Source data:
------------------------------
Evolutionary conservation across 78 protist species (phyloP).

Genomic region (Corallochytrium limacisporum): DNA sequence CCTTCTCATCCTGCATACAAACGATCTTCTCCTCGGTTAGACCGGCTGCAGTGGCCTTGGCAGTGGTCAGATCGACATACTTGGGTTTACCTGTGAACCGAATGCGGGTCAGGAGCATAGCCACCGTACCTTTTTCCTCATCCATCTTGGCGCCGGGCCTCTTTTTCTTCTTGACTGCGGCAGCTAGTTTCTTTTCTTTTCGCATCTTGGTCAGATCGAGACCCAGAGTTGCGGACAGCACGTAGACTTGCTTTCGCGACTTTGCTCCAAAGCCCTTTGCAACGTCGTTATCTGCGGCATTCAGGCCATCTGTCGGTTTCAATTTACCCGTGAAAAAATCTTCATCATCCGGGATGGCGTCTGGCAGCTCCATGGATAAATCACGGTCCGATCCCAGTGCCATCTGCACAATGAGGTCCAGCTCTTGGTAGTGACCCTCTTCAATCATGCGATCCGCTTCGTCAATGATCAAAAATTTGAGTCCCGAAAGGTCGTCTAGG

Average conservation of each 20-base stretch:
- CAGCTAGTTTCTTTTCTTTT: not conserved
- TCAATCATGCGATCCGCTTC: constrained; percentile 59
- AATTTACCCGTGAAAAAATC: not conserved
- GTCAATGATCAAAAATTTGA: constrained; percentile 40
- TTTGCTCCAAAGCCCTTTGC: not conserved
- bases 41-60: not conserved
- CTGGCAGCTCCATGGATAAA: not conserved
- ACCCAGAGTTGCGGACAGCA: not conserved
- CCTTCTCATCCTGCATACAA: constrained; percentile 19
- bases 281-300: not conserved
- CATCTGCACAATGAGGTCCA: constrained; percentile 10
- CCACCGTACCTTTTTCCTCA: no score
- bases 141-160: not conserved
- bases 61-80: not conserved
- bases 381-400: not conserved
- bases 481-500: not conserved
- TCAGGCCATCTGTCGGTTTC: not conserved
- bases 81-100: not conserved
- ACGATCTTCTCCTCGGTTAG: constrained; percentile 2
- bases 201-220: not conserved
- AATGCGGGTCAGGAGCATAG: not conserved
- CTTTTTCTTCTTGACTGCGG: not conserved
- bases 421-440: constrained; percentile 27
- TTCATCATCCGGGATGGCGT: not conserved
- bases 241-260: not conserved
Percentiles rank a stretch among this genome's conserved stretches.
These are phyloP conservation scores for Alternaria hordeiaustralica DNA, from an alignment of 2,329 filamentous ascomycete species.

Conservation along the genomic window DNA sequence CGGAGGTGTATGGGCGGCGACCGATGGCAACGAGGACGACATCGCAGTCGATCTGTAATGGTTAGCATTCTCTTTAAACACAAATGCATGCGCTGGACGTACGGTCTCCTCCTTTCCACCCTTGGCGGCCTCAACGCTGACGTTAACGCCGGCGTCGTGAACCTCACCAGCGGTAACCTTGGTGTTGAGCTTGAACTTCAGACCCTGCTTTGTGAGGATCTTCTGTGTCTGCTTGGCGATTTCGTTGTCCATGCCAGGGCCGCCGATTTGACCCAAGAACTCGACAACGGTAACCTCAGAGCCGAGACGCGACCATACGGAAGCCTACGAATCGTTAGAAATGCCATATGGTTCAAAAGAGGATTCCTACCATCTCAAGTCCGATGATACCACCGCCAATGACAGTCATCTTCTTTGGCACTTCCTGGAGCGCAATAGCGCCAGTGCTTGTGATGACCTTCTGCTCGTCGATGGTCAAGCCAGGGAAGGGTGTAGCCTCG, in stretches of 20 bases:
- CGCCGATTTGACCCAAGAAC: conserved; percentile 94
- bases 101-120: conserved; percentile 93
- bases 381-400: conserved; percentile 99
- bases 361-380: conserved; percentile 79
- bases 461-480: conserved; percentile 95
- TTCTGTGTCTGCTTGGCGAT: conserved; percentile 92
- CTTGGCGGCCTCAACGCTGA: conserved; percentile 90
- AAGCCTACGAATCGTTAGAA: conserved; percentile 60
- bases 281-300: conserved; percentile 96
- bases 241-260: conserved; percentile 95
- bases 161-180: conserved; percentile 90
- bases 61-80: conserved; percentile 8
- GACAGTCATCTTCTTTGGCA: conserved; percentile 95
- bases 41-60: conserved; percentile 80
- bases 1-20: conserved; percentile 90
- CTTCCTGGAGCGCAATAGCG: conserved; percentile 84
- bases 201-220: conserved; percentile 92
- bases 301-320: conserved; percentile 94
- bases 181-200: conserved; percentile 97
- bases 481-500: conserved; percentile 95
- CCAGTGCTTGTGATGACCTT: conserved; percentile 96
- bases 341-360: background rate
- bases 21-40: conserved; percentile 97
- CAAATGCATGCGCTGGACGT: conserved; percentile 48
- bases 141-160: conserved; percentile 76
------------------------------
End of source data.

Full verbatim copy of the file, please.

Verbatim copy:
Evolutionary conservation across 78 protist species (phyloP).

Genomic region (Corallochytrium limacisporum): DNA sequence CCTTCTCATCCTGCATACAAACGATCTTCTCCTCGGTTAGACCGGCTGCAGTGGCCTTGGCAGTGGTCAGATCGACATACTTGGGTTTACCTGTGAACCGAATGCGGGTCAGGAGCATAGCCACCGTACCTTTTTCCTCATCCATCTTGGCGCCGGGCCTCTTTTTCTTCTTGACTGCGGCAGCTAGTTTCTTTTCTTTTCGCATCTTGGTCAGATCGAGACCCAGAGTTGCGGACAGCACGTAGACTTGCTTTCGCGACTTTGCTCCAAAGCCCTTTGCAACGTCGTTATCTGCGGCATTCAGGCCATCTGTCGGTTTCAATTTACCCGTGAAAAAATCTTCATCATCCGGGATGGCGTCTGGCAGCTCCATGGATAAATCACGGTCCGATCCCAGTGCCATCTGCACAATGAGGTCCAGCTCTTGGTAGTGACCCTCTTCAATCATGCGATCCGCTTCGTCAATGATCAAAAATTTGAGTCCCGAAAGGTCGTCTAGG

Average conservation of each 20-base stretch:
- CAGCTAGTTTCTTTTCTTTT: not conserved
- TCAATCATGCGATCCGCTTC: constrained; percentile 59
- AATTTACCCGTGAAAAAATC: not conserved
- GTCAATGATCAAAAATTTGA: constrained; percentile 40
- TTTGCTCCAAAGCCCTTTGC: not conserved
- bases 41-60: not conserved
- CTGGCAGCTCCATGGATAAA: not conserved
- ACCCAGAGTTGCGGACAGCA: not conserved
- CCTTCTCATCCTGCATACAA: constrained; percentile 19
- bases 281-300: not conserved
- CATCTGCACAATGAGGTCCA: constrained; percentile 10
- CCACCGTACCTTTTTCCTCA: no score
- bases 141-160: not conserved
- bases 61-80: not conserved
- bases 381-400: not conserved
- bases 481-500: not conserved
- TCAGGCCATCTGTCGGTTTC: not conserved
- bases 81-100: not conserved
- ACGATCTTCTCCTCGGTTAG: constrained; percentile 2
- bases 201-220: not conserved
- AATGCGGGTCAGGAGCATAG: not conserved
- CTTTTTCTTCTTGACTGCGG: not conserved
- bases 421-440: constrained; percentile 27
- TTCATCATCCGGGATGGCGT: not conserved
- bases 241-260: not conserved
Percentiles rank a stretch among this genome's conserved stretches.
These are phyloP conservation scores for Alternaria hordeiaustralica DNA, from an alignment of 2,329 filamentous ascomycete species.

Conservation along the genomic window DNA sequence CGGAGGTGTATGGGCGGCGACCGATGGCAACGAGGACGACATCGCAGTCGATCTGTAATGGTTAGCATTCTCTTTAAACACAAATGCATGCGCTGGACGTACGGTCTCCTCCTTTCCACCCTTGGCGGCCTCAACGCTGACGTTAACGCCGGCGTCGTGAACCTCACCAGCGGTAACCTTGGTGTTGAGCTTGAACTTCAGACCCTGCTTTGTGAGGATCTTCTGTGTCTGCTTGGCGATTTCGTTGTCCATGCCAGGGCCGCCGATTTGACCCAAGAACTCGACAACGGTAACCTCAGAGCCGAGACGCGACCATACGGAAGCCTACGAATCGTTAGAAATGCCATATGGTTCAAAAGAGGATTCCTACCATCTCAAGTCCGATGATACCACCGCCAATGACAGTCATCTTCTTTGGCACTTCCTGGAGCGCAATAGCGCCAGTGCTTGTGATGACCTTCTGCTCGTCGATGGTCAAGCCAGGGAAGGGTGTAGCCTCG, in stretches of 20 bases:
- CGCCGATTTGACCCAAGAAC: conserved; percentile 94
- bases 101-120: conserved; percentile 93
- bases 381-400: conserved; percentile 99
- bases 361-380: conserved; percentile 79
- bases 461-480: conserved; percentile 95
- TTCTGTGTCTGCTTGGCGAT: conserved; percentile 92
- CTTGGCGGCCTCAACGCTGA: conserved; percentile 90
- AAGCCTACGAATCGTTAGAA: conserved; percentile 60
- bases 281-300: conserved; percentile 96
- bases 241-260: conserved; percentile 95
- bases 161-180: conserved; percentile 90
- bases 61-80: conserved; percentile 8
- GACAGTCATCTTCTTTGGCA: conserved; percentile 95
- bases 41-60: conserved; percentile 80
- bases 1-20: conserved; percentile 90
- CTTCCTGGAGCGCAATAGCG: conserved; percentile 84
- bases 201-220: conserved; percentile 92
- bases 301-320: conserved; percentile 94
- bases 181-200: conserved; percentile 97
- bases 481-500: conserved; percentile 95
- CCAGTGCTTGTGATGACCTT: conserved; percentile 96
- bases 341-360: background rate
- bases 21-40: conserved; percentile 97
- CAAATGCATGCGCTGGACGT: conserved; percentile 48
- bases 141-160: conserved; percentile 76